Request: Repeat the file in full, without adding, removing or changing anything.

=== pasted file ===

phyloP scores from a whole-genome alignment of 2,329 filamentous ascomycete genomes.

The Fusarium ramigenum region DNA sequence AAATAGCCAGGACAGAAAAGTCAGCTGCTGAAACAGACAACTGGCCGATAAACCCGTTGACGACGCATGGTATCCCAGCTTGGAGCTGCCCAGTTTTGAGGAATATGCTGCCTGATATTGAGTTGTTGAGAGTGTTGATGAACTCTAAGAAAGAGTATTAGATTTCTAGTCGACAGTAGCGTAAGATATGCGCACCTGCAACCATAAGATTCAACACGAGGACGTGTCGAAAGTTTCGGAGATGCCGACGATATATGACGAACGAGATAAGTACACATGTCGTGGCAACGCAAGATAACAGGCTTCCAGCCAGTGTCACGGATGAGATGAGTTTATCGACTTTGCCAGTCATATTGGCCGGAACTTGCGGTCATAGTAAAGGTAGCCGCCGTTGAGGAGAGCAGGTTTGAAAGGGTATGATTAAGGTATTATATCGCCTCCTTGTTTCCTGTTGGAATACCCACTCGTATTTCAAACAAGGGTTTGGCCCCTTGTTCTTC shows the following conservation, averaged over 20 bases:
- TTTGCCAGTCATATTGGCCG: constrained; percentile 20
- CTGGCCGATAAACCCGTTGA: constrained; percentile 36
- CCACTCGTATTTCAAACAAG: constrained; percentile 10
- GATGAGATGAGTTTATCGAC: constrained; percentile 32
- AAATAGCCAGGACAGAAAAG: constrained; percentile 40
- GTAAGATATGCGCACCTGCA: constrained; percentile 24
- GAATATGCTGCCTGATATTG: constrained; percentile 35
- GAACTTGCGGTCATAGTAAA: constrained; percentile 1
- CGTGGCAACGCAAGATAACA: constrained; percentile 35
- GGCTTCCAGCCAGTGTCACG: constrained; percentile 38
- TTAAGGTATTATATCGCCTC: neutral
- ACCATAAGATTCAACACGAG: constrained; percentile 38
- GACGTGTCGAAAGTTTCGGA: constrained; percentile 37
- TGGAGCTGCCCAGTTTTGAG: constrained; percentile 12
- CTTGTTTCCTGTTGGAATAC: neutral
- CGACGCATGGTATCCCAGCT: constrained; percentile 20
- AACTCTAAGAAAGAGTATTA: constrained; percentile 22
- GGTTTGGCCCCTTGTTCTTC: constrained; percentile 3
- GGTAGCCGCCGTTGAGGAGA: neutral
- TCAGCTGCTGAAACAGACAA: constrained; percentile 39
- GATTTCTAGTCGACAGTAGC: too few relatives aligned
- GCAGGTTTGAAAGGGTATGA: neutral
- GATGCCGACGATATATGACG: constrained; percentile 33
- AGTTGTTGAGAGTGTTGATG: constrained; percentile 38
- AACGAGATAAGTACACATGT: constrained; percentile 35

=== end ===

phyloP scores from a whole-genome alignment of 2,329 filamentous ascomycete genomes.

The Fusarium ramigenum region DNA sequence AAATAGCCAGGACAGAAAAGTCAGCTGCTGAAACAGACAACTGGCCGATAAACCCGTTGACGACGCATGGTATCCCAGCTTGGAGCTGCCCAGTTTTGAGGAATATGCTGCCTGATATTGAGTTGTTGAGAGTGTTGATGAACTCTAAGAAAGAGTATTAGATTTCTAGTCGACAGTAGCGTAAGATATGCGCACCTGCAACCATAAGATTCAACACGAGGACGTGTCGAAAGTTTCGGAGATGCCGACGATATATGACGAACGAGATAAGTACACATGTCGTGGCAACGCAAGATAACAGGCTTCCAGCCAGTGTCACGGATGAGATGAGTTTATCGACTTTGCCAGTCATATTGGCCGGAACTTGCGGTCATAGTAAAGGTAGCCGCCGTTGAGGAGAGCAGGTTTGAAAGGGTATGATTAAGGTATTATATCGCCTCCTTGTTTCCTGTTGGAATACCCACTCGTATTTCAAACAAGGGTTTGGCCCCTTGTTCTTC shows the following conservation, averaged over 20 bases:
- TTTGCCAGTCATATTGGCCG: constrained; percentile 20
- CTGGCCGATAAACCCGTTGA: constrained; percentile 36
- CCACTCGTATTTCAAACAAG: constrained; percentile 10
- GATGAGATGAGTTTATCGAC: constrained; percentile 32
- AAATAGCCAGGACAGAAAAG: constrained; percentile 40
- GTAAGATATGCGCACCTGCA: constrained; percentile 24
- GAATATGCTGCCTGATATTG: constrained; percentile 35
- GAACTTGCGGTCATAGTAAA: constrained; percentile 1
- CGTGGCAACGCAAGATAACA: constrained; percentile 35
- GGCTTCCAGCCAGTGTCACG: constrained; percentile 38
- TTAAGGTATTATATCGCCTC: neutral
- ACCATAAGATTCAACACGAG: constrained; percentile 38
- GACGTGTCGAAAGTTTCGGA: constrained; percentile 37
- TGGAGCTGCCCAGTTTTGAG: constrained; percentile 12
- CTTGTTTCCTGTTGGAATAC: neutral
- CGACGCATGGTATCCCAGCT: constrained; percentile 20
- AACTCTAAGAAAGAGTATTA: constrained; percentile 22
- GGTTTGGCCCCTTGTTCTTC: constrained; percentile 3
- GGTAGCCGCCGTTGAGGAGA: neutral
- TCAGCTGCTGAAACAGACAA: constrained; percentile 39
- GATTTCTAGTCGACAGTAGC: too few relatives aligned
- GCAGGTTTGAAAGGGTATGA: neutral
- GATGCCGACGATATATGACG: constrained; percentile 33
- AGTTGTTGAGAGTGTTGATG: constrained; percentile 38
- AACGAGATAAGTACACATGT: constrained; percentile 35